Optimized messaging against the Democratic opponents. (Not easy to do, as effective message tuning depended on who ended up being nominated as candidate for the Democratic party, which would only happen five months before the election; then field-testing for the optimal soundbite: “Sleepy Joe”, “beholden to the Crazy Left”, “Marxists, Socialists and Communists”, etc.)
The “October surprise.” (Hinted at since July 2020 to build expectations up, finally released as alleged serious sexual impropriety evidence found in a laptop purportedly coming from the Democratic candidate’s son, Hunter Biden.)
As can be seen, the Trump campaign had a very well designed plan, and the money and power to enact it. Hence the certainty they displayed about winning the election.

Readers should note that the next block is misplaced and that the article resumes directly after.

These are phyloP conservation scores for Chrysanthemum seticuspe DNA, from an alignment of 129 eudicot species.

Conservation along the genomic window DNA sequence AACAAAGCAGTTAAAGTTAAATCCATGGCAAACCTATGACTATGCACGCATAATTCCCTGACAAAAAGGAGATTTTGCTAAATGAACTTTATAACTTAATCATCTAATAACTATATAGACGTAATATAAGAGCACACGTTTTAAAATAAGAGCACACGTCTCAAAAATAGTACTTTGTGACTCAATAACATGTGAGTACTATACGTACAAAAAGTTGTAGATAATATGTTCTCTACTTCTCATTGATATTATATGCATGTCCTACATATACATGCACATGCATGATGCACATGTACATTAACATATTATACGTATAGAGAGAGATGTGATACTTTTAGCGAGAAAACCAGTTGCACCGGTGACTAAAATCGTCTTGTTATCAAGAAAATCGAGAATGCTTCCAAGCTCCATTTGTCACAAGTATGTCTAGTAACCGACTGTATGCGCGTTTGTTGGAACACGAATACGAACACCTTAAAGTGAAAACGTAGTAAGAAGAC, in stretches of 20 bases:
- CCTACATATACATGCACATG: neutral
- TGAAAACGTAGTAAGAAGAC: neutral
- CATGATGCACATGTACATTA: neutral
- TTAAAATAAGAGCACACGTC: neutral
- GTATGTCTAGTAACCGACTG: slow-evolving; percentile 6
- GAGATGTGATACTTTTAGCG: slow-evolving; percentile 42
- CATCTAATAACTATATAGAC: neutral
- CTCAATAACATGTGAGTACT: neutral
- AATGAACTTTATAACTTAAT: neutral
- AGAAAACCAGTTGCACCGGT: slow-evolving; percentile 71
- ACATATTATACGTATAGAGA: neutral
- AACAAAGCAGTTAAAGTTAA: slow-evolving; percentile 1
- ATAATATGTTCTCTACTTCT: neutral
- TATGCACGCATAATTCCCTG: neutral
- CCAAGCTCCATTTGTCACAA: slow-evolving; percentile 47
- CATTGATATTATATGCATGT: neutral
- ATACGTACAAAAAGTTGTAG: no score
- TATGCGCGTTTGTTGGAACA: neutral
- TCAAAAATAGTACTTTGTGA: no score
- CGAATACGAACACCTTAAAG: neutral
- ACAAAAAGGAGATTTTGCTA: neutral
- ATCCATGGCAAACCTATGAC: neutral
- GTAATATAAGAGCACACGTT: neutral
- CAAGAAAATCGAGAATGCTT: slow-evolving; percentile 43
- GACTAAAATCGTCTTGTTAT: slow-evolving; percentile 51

And that is why President Trump feels the election was stolen from him: If they had such a smart plan, with so many levers that they were effectively able to move at will, how was it possible that he lost?
... which is why President Trump feels the election was stolen from him: If they had such a smart plan, with so many levers that they were effectively able to move at will, how was it possible that he lost?
We now know why Trump’s reelection strategy failed, as events have shown that the plan had some serious, though previously undetected, weaknesses.
Man's best laid plans...
This is how the plan started to unravel:
To begin with, two black swans occurred in the last year of the President's term: The COVID-19 virus, and the deaths of George Floyd, Breonna Taylor and other African Americans at the hands of police forces, that triggered demonstrations led by the Black Lives Matter movement.